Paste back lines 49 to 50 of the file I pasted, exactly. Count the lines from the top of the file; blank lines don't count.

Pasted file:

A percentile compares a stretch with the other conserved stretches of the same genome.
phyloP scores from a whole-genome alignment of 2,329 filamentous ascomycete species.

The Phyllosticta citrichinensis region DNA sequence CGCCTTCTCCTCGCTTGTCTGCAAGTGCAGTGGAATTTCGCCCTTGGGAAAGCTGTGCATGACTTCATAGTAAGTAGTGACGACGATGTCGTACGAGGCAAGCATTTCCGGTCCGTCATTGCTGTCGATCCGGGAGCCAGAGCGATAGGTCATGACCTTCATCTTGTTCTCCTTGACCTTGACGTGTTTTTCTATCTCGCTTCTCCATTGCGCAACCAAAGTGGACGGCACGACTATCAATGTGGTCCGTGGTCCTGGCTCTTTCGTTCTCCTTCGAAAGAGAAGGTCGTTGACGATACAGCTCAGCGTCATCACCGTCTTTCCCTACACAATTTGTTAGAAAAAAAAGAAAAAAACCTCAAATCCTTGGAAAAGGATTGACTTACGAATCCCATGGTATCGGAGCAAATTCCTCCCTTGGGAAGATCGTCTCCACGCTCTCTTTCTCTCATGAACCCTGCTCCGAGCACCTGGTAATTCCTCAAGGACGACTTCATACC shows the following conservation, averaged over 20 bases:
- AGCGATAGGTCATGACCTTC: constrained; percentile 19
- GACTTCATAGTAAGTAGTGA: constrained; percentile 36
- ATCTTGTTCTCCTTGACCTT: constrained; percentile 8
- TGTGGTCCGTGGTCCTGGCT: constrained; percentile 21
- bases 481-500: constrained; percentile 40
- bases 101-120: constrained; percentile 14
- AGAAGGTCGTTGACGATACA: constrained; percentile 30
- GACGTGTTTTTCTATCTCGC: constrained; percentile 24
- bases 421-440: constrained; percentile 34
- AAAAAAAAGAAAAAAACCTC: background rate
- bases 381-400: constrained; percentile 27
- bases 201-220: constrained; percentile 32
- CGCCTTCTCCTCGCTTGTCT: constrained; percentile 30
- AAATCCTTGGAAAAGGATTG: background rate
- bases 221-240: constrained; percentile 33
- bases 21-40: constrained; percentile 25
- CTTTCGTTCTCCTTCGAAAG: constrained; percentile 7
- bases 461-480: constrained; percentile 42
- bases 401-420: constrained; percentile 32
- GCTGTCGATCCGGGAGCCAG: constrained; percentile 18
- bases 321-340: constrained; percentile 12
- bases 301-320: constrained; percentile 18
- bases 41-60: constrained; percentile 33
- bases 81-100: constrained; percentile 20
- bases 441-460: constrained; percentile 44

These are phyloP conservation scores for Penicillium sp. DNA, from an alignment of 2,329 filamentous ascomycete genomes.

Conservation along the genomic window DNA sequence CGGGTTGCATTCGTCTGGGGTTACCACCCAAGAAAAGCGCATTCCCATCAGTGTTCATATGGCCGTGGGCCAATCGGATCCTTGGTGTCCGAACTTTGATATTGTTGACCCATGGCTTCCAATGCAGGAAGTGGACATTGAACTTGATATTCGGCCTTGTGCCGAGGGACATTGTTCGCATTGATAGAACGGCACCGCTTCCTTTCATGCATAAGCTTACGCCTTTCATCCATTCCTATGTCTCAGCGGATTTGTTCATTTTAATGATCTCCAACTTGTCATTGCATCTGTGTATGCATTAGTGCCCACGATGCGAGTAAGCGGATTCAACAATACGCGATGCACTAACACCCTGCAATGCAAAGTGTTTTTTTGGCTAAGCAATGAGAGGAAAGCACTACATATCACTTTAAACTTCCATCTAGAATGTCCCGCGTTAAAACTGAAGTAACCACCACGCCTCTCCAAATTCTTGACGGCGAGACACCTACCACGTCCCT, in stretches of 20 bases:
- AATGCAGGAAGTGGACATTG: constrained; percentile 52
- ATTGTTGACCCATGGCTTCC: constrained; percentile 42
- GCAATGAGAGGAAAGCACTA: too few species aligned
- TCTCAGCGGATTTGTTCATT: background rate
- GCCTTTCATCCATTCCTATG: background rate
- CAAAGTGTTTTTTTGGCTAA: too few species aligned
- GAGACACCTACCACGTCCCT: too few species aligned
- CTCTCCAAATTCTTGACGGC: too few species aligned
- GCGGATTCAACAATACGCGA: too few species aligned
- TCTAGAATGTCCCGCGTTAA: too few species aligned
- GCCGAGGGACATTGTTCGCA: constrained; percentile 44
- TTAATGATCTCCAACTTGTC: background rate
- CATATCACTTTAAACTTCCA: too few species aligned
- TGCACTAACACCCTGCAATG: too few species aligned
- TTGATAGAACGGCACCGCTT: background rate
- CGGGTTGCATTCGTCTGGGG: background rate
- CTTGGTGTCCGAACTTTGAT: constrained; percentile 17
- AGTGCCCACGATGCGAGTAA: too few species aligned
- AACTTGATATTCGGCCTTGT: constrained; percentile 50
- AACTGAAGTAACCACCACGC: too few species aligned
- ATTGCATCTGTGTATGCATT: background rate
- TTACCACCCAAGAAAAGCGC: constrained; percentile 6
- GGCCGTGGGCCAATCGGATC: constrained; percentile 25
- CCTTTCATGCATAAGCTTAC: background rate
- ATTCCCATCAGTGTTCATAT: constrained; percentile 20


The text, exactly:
- AACTTGATATTCGGCCTTGT: constrained; percentile 50
- AACTGAAGTAACCACCACGC: too few species aligned